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Norfolk research revolution for farming

PUBLISHED: 09:36 29 June 2006 | UPDATED: 11:06 22 October 2010

Researchers in Norfolk are poised to revolutionise world farming and food production with a scientific discovery which could consign chemical fertilisers to the history books.

Researchers in Norfolk are poised to revolutionise world farming and food production with a scientific discovery which could consign chemical fertilisers to the history books.

Researchers have discovered how certain plants can create their own nitrogen - which could mean food growers will no longer have to rely on expensive, artificial fossil-fuel based fertilisers.

The important breakthrough - described as the “Holy Grail” of this area of science - by a team from the John Innes Centre at Colney, near Norwich, could make it possible to breed food crops like wheat, barley and rice capable of capturing nitrogen, the fuel for plant growth, which could help “feed the world”.

Scientists have been working for years to understand exactly why some plants capture nitrogen in tiny nodules on roots and now a key discovery has been made.

The team, led by Dr Giles Oldroyd, has managed to “trigger nodulation” in legume crops such as peas and beans using a key gene.

“Now that we know how a gene plays a key role in kickstarting the process, it will help us to understand how nodules might be grown on other plants,” said Dr Oldroyd.

“If we could get crops like wheat, barley or rice to fix their own nitrogen, it would revolutionise food production throughout the world.”

Learning how the plant ticks will make it possible to work out how this science might be applied or transferred to other crops.

It does not involve genetic modification (GM), but will pose new challenges to plant researchers to adapt the technology and could take some years, said Dr Oldroyd.

Dr Oldroyd said crops such as peas and beans capture nitrogen, which is freely available in the atmosphere, and then use it to feed the plant.

The roots and tiny root hairs recognise a microscopic type of soil-borne bacteria and a chemical signal is sent, which starts to create these nitrogen nodules.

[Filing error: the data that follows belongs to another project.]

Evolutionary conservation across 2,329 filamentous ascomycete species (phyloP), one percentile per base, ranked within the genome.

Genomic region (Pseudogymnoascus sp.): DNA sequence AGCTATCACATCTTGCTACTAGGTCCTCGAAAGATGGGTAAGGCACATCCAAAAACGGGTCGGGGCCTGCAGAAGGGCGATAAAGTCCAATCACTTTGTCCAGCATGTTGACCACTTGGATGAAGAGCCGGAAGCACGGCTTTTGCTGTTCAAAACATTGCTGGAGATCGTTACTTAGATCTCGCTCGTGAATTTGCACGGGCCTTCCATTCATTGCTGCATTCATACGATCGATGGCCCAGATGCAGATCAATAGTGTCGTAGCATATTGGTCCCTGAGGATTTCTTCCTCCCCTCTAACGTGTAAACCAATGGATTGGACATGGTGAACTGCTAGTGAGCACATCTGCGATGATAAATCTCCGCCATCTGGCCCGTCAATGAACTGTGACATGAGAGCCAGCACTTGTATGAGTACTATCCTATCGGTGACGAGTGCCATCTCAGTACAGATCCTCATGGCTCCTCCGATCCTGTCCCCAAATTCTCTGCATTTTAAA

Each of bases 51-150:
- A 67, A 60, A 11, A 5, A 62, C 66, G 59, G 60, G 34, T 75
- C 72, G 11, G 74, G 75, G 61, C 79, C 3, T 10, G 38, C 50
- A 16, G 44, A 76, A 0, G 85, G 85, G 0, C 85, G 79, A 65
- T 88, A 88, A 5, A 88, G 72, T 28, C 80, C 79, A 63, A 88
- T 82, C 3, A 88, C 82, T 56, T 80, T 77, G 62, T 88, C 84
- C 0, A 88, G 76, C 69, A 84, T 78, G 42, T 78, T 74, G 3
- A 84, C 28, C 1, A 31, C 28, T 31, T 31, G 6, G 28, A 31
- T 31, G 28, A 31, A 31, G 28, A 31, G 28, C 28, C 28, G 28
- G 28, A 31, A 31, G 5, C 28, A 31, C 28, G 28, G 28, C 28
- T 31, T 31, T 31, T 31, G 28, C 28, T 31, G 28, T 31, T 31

Dr Oldroyd, who is the research leader of a group of 10 scientists at the JIC, said: “We now have a good understanding of the processes required to activate nodule development.

“The nodule is an essential component of this nitrogen fixing interaction as it provides the conditions required for the bacteria. Nodules are normally only formed when the plant perceives the presence of the bacteria.”

The discovery that plants could form root nodules without relying on soil bacteria is the crucial first step in transferring the trait to other food crops.

“This could really help to feed the world because every plant could grow its own nitrogen. I suppose that you could say that it has been the Holy Grail of plant science,” he said.

Some 60 million years ago, legumes evolved as plants capable of fixing nitrogen. “Now, we are trying to complete the process with other plants,” said Dr Oldroyd and colleague Dr Cynthia Gleason, who have been working with a team from Washington State University in the USA.

Cereal growers use large quantities of nitrogenous fertilisers, which are very energy intensive to make, in order to produce quality crops of milling wheat. “Then nitrogen leaches from the soil and is lost,” said Dr Oldroyd.

From the dawn of farming, legumes and cereal crops were grown side by side. And in the late 18th century, Coke of Norfolk urged farmers to grow legumes before a cereal crop.

The findings are revealed in the latest edition of the science journal, Nature, which is published today.

Scientists have more research to complete but Dr Oldroyd added: “The fact that we can induce the formation of nodules in the plant in the absence of the bacteria is an important first step in transferring this process to non-legumes.”

“If this could be achieved we could dramatically reduce the need for inorganic nitrogen fertilizers, in turn reducing environmental pollution and energy use. However, we still have a lot of work before we can generate nodulation in non-legumes.”

The scientific team was funded by the Biotechnology and Biological Sciences Research Council (BBSRC), the Royal Society and the US National Science Foundation.


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